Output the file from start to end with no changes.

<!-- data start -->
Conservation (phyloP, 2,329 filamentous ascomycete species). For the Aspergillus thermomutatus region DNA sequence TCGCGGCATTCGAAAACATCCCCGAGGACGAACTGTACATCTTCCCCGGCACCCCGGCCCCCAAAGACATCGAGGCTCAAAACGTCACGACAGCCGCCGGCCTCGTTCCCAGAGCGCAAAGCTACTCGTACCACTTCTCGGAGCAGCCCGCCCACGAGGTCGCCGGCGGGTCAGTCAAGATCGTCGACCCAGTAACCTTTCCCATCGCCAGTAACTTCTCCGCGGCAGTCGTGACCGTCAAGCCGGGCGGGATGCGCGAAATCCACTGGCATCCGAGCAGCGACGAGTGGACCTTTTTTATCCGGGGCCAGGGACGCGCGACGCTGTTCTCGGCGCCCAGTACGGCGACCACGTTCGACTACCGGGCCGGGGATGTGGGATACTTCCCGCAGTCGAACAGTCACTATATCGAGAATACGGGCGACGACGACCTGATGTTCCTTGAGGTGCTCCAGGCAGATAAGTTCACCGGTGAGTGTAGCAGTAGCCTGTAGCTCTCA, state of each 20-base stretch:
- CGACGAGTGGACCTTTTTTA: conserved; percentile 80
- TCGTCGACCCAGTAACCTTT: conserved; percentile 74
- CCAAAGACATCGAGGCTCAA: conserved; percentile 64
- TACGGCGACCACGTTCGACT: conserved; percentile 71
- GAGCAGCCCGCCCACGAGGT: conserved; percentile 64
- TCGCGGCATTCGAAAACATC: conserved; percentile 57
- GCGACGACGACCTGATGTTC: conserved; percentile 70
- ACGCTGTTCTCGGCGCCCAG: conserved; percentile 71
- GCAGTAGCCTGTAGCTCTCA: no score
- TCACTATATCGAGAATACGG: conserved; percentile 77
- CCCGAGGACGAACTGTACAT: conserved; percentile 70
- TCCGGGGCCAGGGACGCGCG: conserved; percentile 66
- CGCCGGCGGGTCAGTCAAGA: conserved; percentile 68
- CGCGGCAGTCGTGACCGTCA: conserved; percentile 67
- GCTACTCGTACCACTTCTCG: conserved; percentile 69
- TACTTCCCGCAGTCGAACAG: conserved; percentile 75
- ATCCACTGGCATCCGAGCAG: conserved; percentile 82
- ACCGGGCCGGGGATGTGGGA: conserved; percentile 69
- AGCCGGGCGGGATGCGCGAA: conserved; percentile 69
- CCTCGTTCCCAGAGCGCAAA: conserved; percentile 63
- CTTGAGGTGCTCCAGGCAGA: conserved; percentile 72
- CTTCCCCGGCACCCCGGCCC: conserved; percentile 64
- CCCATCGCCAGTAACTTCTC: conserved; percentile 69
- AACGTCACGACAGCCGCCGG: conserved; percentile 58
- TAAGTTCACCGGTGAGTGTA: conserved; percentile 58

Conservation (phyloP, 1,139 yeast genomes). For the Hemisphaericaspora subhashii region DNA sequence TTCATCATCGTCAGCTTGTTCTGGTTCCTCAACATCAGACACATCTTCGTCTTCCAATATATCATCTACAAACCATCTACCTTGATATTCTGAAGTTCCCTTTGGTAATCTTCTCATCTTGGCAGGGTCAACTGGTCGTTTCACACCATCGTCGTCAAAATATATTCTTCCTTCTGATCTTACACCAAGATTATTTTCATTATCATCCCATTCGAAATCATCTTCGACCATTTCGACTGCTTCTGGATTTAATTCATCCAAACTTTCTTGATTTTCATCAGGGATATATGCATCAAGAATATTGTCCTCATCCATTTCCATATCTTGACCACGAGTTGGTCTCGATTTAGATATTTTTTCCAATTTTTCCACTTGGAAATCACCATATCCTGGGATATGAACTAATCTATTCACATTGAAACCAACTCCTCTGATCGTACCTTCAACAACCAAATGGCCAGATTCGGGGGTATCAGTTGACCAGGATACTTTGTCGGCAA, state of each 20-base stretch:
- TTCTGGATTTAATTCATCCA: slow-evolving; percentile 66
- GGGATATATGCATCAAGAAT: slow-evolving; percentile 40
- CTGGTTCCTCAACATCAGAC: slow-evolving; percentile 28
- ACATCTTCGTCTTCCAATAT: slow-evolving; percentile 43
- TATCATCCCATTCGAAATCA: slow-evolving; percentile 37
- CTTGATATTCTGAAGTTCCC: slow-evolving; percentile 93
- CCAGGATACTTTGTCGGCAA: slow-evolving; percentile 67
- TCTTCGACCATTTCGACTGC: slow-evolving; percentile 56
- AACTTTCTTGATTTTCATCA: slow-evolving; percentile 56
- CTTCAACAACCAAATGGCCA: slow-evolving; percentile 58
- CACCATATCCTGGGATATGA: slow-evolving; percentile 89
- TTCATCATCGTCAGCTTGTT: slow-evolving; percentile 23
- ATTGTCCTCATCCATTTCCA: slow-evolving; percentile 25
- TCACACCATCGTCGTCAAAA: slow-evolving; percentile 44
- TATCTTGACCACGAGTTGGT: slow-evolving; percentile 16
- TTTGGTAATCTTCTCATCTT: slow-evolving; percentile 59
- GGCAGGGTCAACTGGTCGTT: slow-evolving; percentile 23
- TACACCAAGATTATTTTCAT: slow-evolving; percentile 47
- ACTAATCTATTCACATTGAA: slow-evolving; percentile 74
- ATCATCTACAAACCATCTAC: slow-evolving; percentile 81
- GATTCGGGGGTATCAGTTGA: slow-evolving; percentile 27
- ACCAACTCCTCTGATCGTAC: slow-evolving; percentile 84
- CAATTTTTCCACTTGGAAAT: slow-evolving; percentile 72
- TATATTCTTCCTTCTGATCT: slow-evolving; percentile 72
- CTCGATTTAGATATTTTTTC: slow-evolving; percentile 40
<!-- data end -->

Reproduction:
Conservation (phyloP, 2,329 filamentous ascomycete species). For the Aspergillus thermomutatus region DNA sequence TCGCGGCATTCGAAAACATCCCCGAGGACGAACTGTACATCTTCCCCGGCACCCCGGCCCCCAAAGACATCGAGGCTCAAAACGTCACGACAGCCGCCGGCCTCGTTCCCAGAGCGCAAAGCTACTCGTACCACTTCTCGGAGCAGCCCGCCCACGAGGTCGCCGGCGGGTCAGTCAAGATCGTCGACCCAGTAACCTTTCCCATCGCCAGTAACTTCTCCGCGGCAGTCGTGACCGTCAAGCCGGGCGGGATGCGCGAAATCCACTGGCATCCGAGCAGCGACGAGTGGACCTTTTTTATCCGGGGCCAGGGACGCGCGACGCTGTTCTCGGCGCCCAGTACGGCGACCACGTTCGACTACCGGGCCGGGGATGTGGGATACTTCCCGCAGTCGAACAGTCACTATATCGAGAATACGGGCGACGACGACCTGATGTTCCTTGAGGTGCTCCAGGCAGATAAGTTCACCGGTGAGTGTAGCAGTAGCCTGTAGCTCTCA, state of each 20-base stretch:
- CGACGAGTGGACCTTTTTTA: conserved; percentile 80
- TCGTCGACCCAGTAACCTTT: conserved; percentile 74
- CCAAAGACATCGAGGCTCAA: conserved; percentile 64
- TACGGCGACCACGTTCGACT: conserved; percentile 71
- GAGCAGCCCGCCCACGAGGT: conserved; percentile 64
- TCGCGGCATTCGAAAACATC: conserved; percentile 57
- GCGACGACGACCTGATGTTC: conserved; percentile 70
- ACGCTGTTCTCGGCGCCCAG: conserved; percentile 71
- GCAGTAGCCTGTAGCTCTCA: no score
- TCACTATATCGAGAATACGG: conserved; percentile 77
- CCCGAGGACGAACTGTACAT: conserved; percentile 70
- TCCGGGGCCAGGGACGCGCG: conserved; percentile 66
- CGCCGGCGGGTCAGTCAAGA: conserved; percentile 68
- CGCGGCAGTCGTGACCGTCA: conserved; percentile 67
- GCTACTCGTACCACTTCTCG: conserved; percentile 69
- TACTTCCCGCAGTCGAACAG: conserved; percentile 75
- ATCCACTGGCATCCGAGCAG: conserved; percentile 82
- ACCGGGCCGGGGATGTGGGA: conserved; percentile 69
- AGCCGGGCGGGATGCGCGAA: conserved; percentile 69
- CCTCGTTCCCAGAGCGCAAA: conserved; percentile 63
- CTTGAGGTGCTCCAGGCAGA: conserved; percentile 72
- CTTCCCCGGCACCCCGGCCC: conserved; percentile 64
- CCCATCGCCAGTAACTTCTC: conserved; percentile 69
- AACGTCACGACAGCCGCCGG: conserved; percentile 58
- TAAGTTCACCGGTGAGTGTA: conserved; percentile 58

Conservation (phyloP, 1,139 yeast genomes). For the Hemisphaericaspora subhashii region DNA sequence TTCATCATCGTCAGCTTGTTCTGGTTCCTCAACATCAGACACATCTTCGTCTTCCAATATATCATCTACAAACCATCTACCTTGATATTCTGAAGTTCCCTTTGGTAATCTTCTCATCTTGGCAGGGTCAACTGGTCGTTTCACACCATCGTCGTCAAAATATATTCTTCCTTCTGATCTTACACCAAGATTATTTTCATTATCATCCCATTCGAAATCATCTTCGACCATTTCGACTGCTTCTGGATTTAATTCATCCAAACTTTCTTGATTTTCATCAGGGATATATGCATCAAGAATATTGTCCTCATCCATTTCCATATCTTGACCACGAGTTGGTCTCGATTTAGATATTTTTTCCAATTTTTCCACTTGGAAATCACCATATCCTGGGATATGAACTAATCTATTCACATTGAAACCAACTCCTCTGATCGTACCTTCAACAACCAAATGGCCAGATTCGGGGGTATCAGTTGACCAGGATACTTTGTCGGCAA, state of each 20-base stretch:
- TTCTGGATTTAATTCATCCA: slow-evolving; percentile 66
- GGGATATATGCATCAAGAAT: slow-evolving; percentile 40
- CTGGTTCCTCAACATCAGAC: slow-evolving; percentile 28
- ACATCTTCGTCTTCCAATAT: slow-evolving; percentile 43
- TATCATCCCATTCGAAATCA: slow-evolving; percentile 37
- CTTGATATTCTGAAGTTCCC: slow-evolving; percentile 93
- CCAGGATACTTTGTCGGCAA: slow-evolving; percentile 67
- TCTTCGACCATTTCGACTGC: slow-evolving; percentile 56
- AACTTTCTTGATTTTCATCA: slow-evolving; percentile 56
- CTTCAACAACCAAATGGCCA: slow-evolving; percentile 58
- CACCATATCCTGGGATATGA: slow-evolving; percentile 89
- TTCATCATCGTCAGCTTGTT: slow-evolving; percentile 23
- ATTGTCCTCATCCATTTCCA: slow-evolving; percentile 25
- TCACACCATCGTCGTCAAAA: slow-evolving; percentile 44
- TATCTTGACCACGAGTTGGT: slow-evolving; percentile 16
- TTTGGTAATCTTCTCATCTT: slow-evolving; percentile 59
- GGCAGGGTCAACTGGTCGTT: slow-evolving; percentile 23
- TACACCAAGATTATTTTCAT: slow-evolving; percentile 47
- ACTAATCTATTCACATTGAA: slow-evolving; percentile 74
- ATCATCTACAAACCATCTAC: slow-evolving; percentile 81
- GATTCGGGGGTATCAGTTGA: slow-evolving; percentile 27
- ACCAACTCCTCTGATCGTAC: slow-evolving; percentile 84
- CAATTTTTCCACTTGGAAAT: slow-evolving; percentile 72
- TATATTCTTCCTTCTGATCT: slow-evolving; percentile 72
- CTCGATTTAGATATTTTTTC: slow-evolving; percentile 40